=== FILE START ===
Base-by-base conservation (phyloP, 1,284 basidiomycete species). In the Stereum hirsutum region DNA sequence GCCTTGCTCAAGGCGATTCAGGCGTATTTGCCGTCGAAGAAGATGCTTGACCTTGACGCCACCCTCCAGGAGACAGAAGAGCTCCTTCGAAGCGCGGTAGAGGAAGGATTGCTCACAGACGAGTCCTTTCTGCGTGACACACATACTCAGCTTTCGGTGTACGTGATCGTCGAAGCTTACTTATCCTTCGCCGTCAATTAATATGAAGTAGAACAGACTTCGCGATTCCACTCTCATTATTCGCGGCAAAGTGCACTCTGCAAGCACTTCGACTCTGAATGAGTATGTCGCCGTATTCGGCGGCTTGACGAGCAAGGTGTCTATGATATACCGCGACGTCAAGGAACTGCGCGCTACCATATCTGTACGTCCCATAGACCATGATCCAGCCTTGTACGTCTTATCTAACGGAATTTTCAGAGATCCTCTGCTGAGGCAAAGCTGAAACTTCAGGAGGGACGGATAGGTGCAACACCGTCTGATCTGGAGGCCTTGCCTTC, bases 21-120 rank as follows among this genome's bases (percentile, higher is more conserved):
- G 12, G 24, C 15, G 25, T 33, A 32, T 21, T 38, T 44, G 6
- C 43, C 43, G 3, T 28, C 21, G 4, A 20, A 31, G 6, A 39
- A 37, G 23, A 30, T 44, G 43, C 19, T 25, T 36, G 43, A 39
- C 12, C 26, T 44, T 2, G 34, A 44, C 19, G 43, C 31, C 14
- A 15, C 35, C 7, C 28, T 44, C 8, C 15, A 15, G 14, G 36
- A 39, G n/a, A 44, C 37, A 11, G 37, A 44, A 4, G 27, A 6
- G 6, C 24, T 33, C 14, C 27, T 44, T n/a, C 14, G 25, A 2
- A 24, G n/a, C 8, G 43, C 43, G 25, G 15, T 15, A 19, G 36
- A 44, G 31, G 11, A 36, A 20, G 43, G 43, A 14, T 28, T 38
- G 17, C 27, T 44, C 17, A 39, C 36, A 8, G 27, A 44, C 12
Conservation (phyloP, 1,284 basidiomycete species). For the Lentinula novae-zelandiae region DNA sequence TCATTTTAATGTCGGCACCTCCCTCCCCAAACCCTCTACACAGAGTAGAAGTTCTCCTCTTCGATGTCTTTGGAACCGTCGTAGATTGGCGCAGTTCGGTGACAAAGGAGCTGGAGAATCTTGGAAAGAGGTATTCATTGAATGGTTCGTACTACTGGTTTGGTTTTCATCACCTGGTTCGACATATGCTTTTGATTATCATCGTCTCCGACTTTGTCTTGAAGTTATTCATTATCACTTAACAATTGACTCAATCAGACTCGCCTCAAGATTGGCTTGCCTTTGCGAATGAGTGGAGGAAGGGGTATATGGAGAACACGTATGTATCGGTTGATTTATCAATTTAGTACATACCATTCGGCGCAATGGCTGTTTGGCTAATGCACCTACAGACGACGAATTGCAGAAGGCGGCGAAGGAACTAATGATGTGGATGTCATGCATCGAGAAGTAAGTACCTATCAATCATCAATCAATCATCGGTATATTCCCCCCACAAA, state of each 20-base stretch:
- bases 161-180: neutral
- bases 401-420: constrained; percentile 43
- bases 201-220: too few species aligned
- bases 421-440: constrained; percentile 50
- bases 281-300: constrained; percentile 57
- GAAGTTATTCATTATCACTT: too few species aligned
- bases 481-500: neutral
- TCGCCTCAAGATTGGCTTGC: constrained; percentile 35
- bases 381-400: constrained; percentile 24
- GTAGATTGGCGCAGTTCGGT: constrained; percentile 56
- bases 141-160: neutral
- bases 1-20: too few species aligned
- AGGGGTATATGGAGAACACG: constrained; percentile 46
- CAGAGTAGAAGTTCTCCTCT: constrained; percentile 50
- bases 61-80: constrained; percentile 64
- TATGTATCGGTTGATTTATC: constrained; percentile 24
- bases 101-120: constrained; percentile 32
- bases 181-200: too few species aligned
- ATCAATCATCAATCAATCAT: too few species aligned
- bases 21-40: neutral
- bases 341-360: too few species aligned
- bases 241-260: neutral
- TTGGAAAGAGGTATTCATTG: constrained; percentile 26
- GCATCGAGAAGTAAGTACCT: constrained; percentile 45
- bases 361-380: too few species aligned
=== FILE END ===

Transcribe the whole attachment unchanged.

Base-by-base conservation (phyloP, 1,284 basidiomycete species). In the Stereum hirsutum region DNA sequence GCCTTGCTCAAGGCGATTCAGGCGTATTTGCCGTCGAAGAAGATGCTTGACCTTGACGCCACCCTCCAGGAGACAGAAGAGCTCCTTCGAAGCGCGGTAGAGGAAGGATTGCTCACAGACGAGTCCTTTCTGCGTGACACACATACTCAGCTTTCGGTGTACGTGATCGTCGAAGCTTACTTATCCTTCGCCGTCAATTAATATGAAGTAGAACAGACTTCGCGATTCCACTCTCATTATTCGCGGCAAAGTGCACTCTGCAAGCACTTCGACTCTGAATGAGTATGTCGCCGTATTCGGCGGCTTGACGAGCAAGGTGTCTATGATATACCGCGACGTCAAGGAACTGCGCGCTACCATATCTGTACGTCCCATAGACCATGATCCAGCCTTGTACGTCTTATCTAACGGAATTTTCAGAGATCCTCTGCTGAGGCAAAGCTGAAACTTCAGGAGGGACGGATAGGTGCAACACCGTCTGATCTGGAGGCCTTGCCTTC, bases 21-120 rank as follows among this genome's bases (percentile, higher is more conserved):
- G 12, G 24, C 15, G 25, T 33, A 32, T 21, T 38, T 44, G 6
- C 43, C 43, G 3, T 28, C 21, G 4, A 20, A 31, G 6, A 39
- A 37, G 23, A 30, T 44, G 43, C 19, T 25, T 36, G 43, A 39
- C 12, C 26, T 44, T 2, G 34, A 44, C 19, G 43, C 31, C 14
- A 15, C 35, C 7, C 28, T 44, C 8, C 15, A 15, G 14, G 36
- A 39, G n/a, A 44, C 37, A 11, G 37, A 44, A 4, G 27, A 6
- G 6, C 24, T 33, C 14, C 27, T 44, T n/a, C 14, G 25, A 2
- A 24, G n/a, C 8, G 43, C 43, G 25, G 15, T 15, A 19, G 36
- A 44, G 31, G 11, A 36, A 20, G 43, G 43, A 14, T 28, T 38
- G 17, C 27, T 44, C 17, A 39, C 36, A 8, G 27, A 44, C 12
Conservation (phyloP, 1,284 basidiomycete species). For the Lentinula novae-zelandiae region DNA sequence TCATTTTAATGTCGGCACCTCCCTCCCCAAACCCTCTACACAGAGTAGAAGTTCTCCTCTTCGATGTCTTTGGAACCGTCGTAGATTGGCGCAGTTCGGTGACAAAGGAGCTGGAGAATCTTGGAAAGAGGTATTCATTGAATGGTTCGTACTACTGGTTTGGTTTTCATCACCTGGTTCGACATATGCTTTTGATTATCATCGTCTCCGACTTTGTCTTGAAGTTATTCATTATCACTTAACAATTGACTCAATCAGACTCGCCTCAAGATTGGCTTGCCTTTGCGAATGAGTGGAGGAAGGGGTATATGGAGAACACGTATGTATCGGTTGATTTATCAATTTAGTACATACCATTCGGCGCAATGGCTGTTTGGCTAATGCACCTACAGACGACGAATTGCAGAAGGCGGCGAAGGAACTAATGATGTGGATGTCATGCATCGAGAAGTAAGTACCTATCAATCATCAATCAATCATCGGTATATTCCCCCCACAAA, state of each 20-base stretch:
- bases 161-180: neutral
- bases 401-420: constrained; percentile 43
- bases 201-220: too few species aligned
- bases 421-440: constrained; percentile 50
- bases 281-300: constrained; percentile 57
- GAAGTTATTCATTATCACTT: too few species aligned
- bases 481-500: neutral
- TCGCCTCAAGATTGGCTTGC: constrained; percentile 35
- bases 381-400: constrained; percentile 24
- GTAGATTGGCGCAGTTCGGT: constrained; percentile 56
- bases 141-160: neutral
- bases 1-20: too few species aligned
- AGGGGTATATGGAGAACACG: constrained; percentile 46
- CAGAGTAGAAGTTCTCCTCT: constrained; percentile 50
- bases 61-80: constrained; percentile 64
- TATGTATCGGTTGATTTATC: constrained; percentile 24
- bases 101-120: constrained; percentile 32
- bases 181-200: too few species aligned
- ATCAATCATCAATCAATCAT: too few species aligned
- bases 21-40: neutral
- bases 341-360: too few species aligned
- bases 241-260: neutral
- TTGGAAAGAGGTATTCATTG: constrained; percentile 26
- GCATCGAGAAGTAAGTACCT: constrained; percentile 45
- bases 361-380: too few species aligned